The nroff formatted source file to the man page for the curl command line tool was some 110K and consisted of more than 2500 lines by the time this overhaul, or disentanglement if you will, started. At the moment of me writing this, the curl version in git right now, supports 204 command line options.
Working with such a behemoth of a document has gotten a bit daunting to people and the nroff formatting itself is quirky and esoteric. For some time I’ve also been interested in creating some sort of system that would allow us to generate a single web page for each individual command line option. And then possibly allow for expanded descriptions in those single page versions.
To avoid having duplicated info, I decided to create a new system in which we can document each individual command line option in a separate file and from that collection of hundreds of files we can generate the big man page, we can generate the “curl –help” output and we can create all those separate pages suitable for use to render web pages. And we can automate some of the nroff syntax to make it less error-prone and cause less sore eyes for the document editors!
With this system we also get a unified handling of things added in certain curl versions, affecting only specific protocols or dealing with references like “see also” mentions. It gives us a whole lot of meta-data for the command line options if you will and this will allow us to do more fun things going forward I’m sure.
You’ll find the the new format documented, and you can check out the existing files to get a quick glimpse on how it works. As an example, look at the –resolve documentation source.
Today I generated the first full curl.1 replacement and pushed to git, but eventually that file will be removed from git and instead generated at build time by the regular build system. No need to commit a generated file in the long term.
As I mentioned before, the curl documentation needs improvement. As a first step I converted the man page for curl_easy_setopt into no less than 210(!) individual man pages. One new for each option the function supports.
The man page was originally (a few days ago) almost 3000 lines, and now with them all split up we end up with a lot more text. This because the new format encourages more text per option and each page now has to detail itself more. This should also make each option much easier to google/search and to link to when we help users understand the options.
I’ve made some server-side scripts to generate html versions of them all, I generate a list of all options we have and the examples we host on the web site now have all mentions of the options linked directly to these new pages.
The curl_easy_setopt man page will then get most explanations cut out and mainly be used as an index with the options grouped into logical sections to help users find the options they want to use. I could cut out almost 2500 lines.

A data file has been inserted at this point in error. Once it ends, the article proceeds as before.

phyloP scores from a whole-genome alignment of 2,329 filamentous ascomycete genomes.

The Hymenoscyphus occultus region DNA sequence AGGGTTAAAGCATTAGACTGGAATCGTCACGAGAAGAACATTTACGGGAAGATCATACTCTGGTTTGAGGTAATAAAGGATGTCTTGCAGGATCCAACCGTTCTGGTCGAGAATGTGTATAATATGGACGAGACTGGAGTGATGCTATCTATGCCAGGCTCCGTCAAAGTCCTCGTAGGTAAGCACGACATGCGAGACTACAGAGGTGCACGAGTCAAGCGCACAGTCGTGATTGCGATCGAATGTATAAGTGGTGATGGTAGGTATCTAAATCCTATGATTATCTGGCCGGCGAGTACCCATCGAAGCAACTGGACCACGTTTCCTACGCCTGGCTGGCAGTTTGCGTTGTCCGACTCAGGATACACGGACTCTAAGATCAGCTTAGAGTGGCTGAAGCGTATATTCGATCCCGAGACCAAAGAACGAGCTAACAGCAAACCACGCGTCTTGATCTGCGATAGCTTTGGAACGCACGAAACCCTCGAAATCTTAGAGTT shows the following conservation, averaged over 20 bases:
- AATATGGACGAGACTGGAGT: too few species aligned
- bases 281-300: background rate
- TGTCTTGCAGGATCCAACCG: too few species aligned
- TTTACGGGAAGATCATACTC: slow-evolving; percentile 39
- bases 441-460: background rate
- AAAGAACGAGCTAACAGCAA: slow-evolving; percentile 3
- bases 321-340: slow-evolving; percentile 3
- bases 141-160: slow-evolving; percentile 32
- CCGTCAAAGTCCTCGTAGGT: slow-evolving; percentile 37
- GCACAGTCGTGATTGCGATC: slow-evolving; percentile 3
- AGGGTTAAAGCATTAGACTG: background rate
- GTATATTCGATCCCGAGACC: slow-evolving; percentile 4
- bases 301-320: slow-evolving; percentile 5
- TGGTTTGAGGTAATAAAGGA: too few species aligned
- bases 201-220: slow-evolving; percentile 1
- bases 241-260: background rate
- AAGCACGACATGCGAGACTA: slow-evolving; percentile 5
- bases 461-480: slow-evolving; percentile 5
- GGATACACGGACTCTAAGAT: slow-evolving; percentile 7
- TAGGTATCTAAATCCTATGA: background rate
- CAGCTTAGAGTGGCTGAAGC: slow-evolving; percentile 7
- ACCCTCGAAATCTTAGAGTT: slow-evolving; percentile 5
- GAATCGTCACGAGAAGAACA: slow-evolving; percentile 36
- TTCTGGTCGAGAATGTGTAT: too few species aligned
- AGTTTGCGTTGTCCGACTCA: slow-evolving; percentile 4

The new man pages add about 7500 lines of documentation (excluding the headers in each file)…
Many moons ago I created a little tool I named roffit. It is just a tiny perl script that converts a man page written in the nroff format to good-looking HTML. I should perhaps also add that I didn’t find any decent alternatives then so I wrote up my own version. I’ve been using it since in projects such as curl, c-ares and libssh2 to produce web versions of the docs.
It has just done its job and I haven’t had any needs to fiddle with it. The project page lists it as last modified in 2004, even though I actually moved it to a sourceforge CVS repo back in 2007.
Just a few days ago, I got emailed and was notified that Debian has it included as a package in the distribution and someone was annoyed on some particular flaws.
This resulted in a bunch of bugs getting submitted to the Debian bug tracker, I started up the brand new roffit-devel mailing list to easier host roffit discussions and I switched over the CVS repo to a git one on github.
If you like seeing man pages turned into web pages, consider joining up and help us improve this thing!
There’s one thing the GNU project has done wrong (and thus the followers of it, like the Debian Linux distribution and others) and it is with their stupid preference to not provide proper man pages but instead insist that the user runs “info [whatever]”. In Debian you also very often have to install a separate doc package to get those info files, and I fail to see the logic in providing tools and libs etc without the proper docs. (and in fact in many cases the info page shows the man page until you get that proper package installed!)
Man pages may not be the best format in the world for docs, but I rather have a proper man page for all commands and then I’ll go html online for extended information. Info is just plain annoying and we should bury it. The sooner the better!
And yes, it is not a coincidence that no project I’m actively driving as a proper contributor are producing any Info documents…